When you interact with the South Canterbury DHB and it's services, your privacy and confidentiality is fully respected. The sections below outline why we collect your information and how that information will be used.

Purpose

We collect your health information so you receive quality treatment and care when you need it. 

We also collect your health information to:

  • keep you and others safe
  • plan and fund health services
  • carry out authorised research
  • train healthcare professionals
  • prepare and publish statistics
  • improve cross government services.
Confidentiality and information sharing

Your privacy and the confidentiality of your information is really important to us.

  • Your health practitioner will record relevant information from your consultation in your notes.
  • Your health information will be shared with others involved in your healthcare and with other agencies with your consent, or if authorised by law.
  • You can choose not to share your health information in certain circumstances. However, withholding this information may affect the quality of care you receive.
  • You have the right to know where your information is kept, who has access rights, and who has viewed or changed your information.
  • Your information will be kept securely to prevent unauthorised access. 
Information quality

We are required to keep your information accurate, up-to-date and relevant as is necessary for your treatment and care.

Access and changes

You have the right to access and correct your health information.

  • You have the right to see and request a copy of your health information. You don’t have to explain why you’re requesting that information, but may be required to provide proof of your identity. If you request a second copy of that information within 12 months, you may have to pay an administration fee.
  • Many GPs now offer a patient portal, which allows you to view some of your GP patient records online. Ask your GP if they’re offering a portal in their practice so you can register.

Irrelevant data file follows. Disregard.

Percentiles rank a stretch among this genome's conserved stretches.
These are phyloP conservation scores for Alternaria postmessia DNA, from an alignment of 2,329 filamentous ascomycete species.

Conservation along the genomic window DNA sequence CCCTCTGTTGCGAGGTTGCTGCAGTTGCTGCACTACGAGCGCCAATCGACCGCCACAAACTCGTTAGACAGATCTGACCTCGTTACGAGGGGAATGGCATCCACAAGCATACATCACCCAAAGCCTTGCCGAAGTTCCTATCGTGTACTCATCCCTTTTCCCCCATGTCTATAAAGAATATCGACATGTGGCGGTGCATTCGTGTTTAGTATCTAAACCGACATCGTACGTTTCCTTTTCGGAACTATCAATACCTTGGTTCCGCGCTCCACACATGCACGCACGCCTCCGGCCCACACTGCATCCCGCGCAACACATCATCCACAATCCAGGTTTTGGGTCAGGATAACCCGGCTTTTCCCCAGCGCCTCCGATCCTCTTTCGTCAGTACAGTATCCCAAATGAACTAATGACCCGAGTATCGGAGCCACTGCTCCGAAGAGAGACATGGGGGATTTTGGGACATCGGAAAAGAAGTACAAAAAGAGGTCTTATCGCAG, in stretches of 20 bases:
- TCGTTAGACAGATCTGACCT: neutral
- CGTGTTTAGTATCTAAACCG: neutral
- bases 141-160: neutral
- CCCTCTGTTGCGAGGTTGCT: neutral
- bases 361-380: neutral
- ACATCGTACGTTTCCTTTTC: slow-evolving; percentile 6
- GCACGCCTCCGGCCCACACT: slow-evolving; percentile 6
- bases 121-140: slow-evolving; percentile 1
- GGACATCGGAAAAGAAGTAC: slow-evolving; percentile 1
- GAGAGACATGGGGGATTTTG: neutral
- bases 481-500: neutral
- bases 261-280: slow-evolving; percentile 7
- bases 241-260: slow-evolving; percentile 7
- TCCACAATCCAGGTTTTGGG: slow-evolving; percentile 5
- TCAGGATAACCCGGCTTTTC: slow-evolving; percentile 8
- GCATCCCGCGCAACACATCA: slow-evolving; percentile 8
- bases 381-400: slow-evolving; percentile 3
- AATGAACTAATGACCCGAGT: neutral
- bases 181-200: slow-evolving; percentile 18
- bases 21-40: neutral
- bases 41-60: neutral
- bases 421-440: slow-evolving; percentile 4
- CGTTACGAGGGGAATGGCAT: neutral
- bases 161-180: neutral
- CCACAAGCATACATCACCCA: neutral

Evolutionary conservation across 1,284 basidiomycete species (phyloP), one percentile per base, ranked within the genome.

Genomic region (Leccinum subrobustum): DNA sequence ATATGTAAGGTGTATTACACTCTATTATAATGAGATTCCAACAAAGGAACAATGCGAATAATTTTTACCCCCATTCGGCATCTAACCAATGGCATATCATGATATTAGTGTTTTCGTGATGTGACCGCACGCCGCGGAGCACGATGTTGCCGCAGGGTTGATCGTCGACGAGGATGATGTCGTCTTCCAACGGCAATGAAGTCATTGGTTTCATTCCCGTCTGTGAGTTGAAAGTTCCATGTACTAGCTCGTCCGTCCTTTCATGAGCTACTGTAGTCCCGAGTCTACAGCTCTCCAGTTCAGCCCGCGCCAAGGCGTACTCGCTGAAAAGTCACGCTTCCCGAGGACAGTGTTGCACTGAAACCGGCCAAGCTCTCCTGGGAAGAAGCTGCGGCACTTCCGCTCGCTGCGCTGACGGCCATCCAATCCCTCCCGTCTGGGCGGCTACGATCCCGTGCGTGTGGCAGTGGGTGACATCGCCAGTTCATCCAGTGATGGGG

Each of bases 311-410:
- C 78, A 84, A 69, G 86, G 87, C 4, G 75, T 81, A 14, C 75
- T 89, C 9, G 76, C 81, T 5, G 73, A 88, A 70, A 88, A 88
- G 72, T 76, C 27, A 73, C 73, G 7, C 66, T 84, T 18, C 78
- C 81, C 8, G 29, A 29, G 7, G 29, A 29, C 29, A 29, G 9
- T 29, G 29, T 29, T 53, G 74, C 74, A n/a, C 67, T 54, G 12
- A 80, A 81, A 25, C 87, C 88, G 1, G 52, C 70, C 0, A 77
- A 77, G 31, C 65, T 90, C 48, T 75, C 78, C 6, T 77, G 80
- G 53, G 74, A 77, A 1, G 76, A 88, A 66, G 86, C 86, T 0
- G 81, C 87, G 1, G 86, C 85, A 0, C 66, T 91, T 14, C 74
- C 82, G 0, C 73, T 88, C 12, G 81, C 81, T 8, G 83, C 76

• You can ask for health information about you to be corrected and expect staff to provide you with reasonable assistance. If your healthcare provider chooses not to change that information, you add a note to your file.
Use of your health information

Below are some examples of how your health information is used.

  • If your GP belongs to a Primary Health Organisation (PHO they may use your information for clinical and administrative purposes, including obtaining subsidised funding for you.
  • Your District Health Board (DHB) uses your information to provide treatment and care and to improve the quality of its services.
  • The Ministry of Health uses your demographic information to assign an NHI number to you on the National Health Index. This will help identify you when you use health services.
  • The Ministry of Health holds health information to measure how well health services are delivered and to plan and fund future health services. Auditors may occasionally conduct financial audits of your health practitioner. The auditors may review your records and may contact you to check that you received those services. 
  • A clinical audit may be conducted by a qualified health practitioner to review the quality of services provided to you. They may also view health records if the audit involves checking on health matters.
  • When you choose to enrol in a health programme (eg immunisation or bowel screening), relevant information may be shared with other health agencies.
Research

Your health information may be used in research approved by an ethics committee or when it has been anonymised.

  • Research which may directly or indirectly identify you, can only be published if the researcher has previously obtained your consent and the study has received ethics approval.   
  • Under the law, you won’t be required to give consent on the use of your health information if it’s for unpublished research or statistical purposes, or if it’s published in a way that doesn’t identify you.
Complaints

It’s OK to complain if you’re not happy with the way your health information is collected or used – this helps ensure information is secure and trusted. 

Talk to your healthcare provider or freephone the Office of the Privacy Commissioner on 0800 803 909.

For further information

Visit www.legislation.govt.nz to access the Health Act 1956, Official Information Act 1982 and Privacy Act 1993. The Health Information Privacy Code 1994 is available at www.privacy.org.nz. A copy of the Health and Disability Committee’s Standard Operating procedures can be found at http://ethics.health.govt.nz/operating-procedures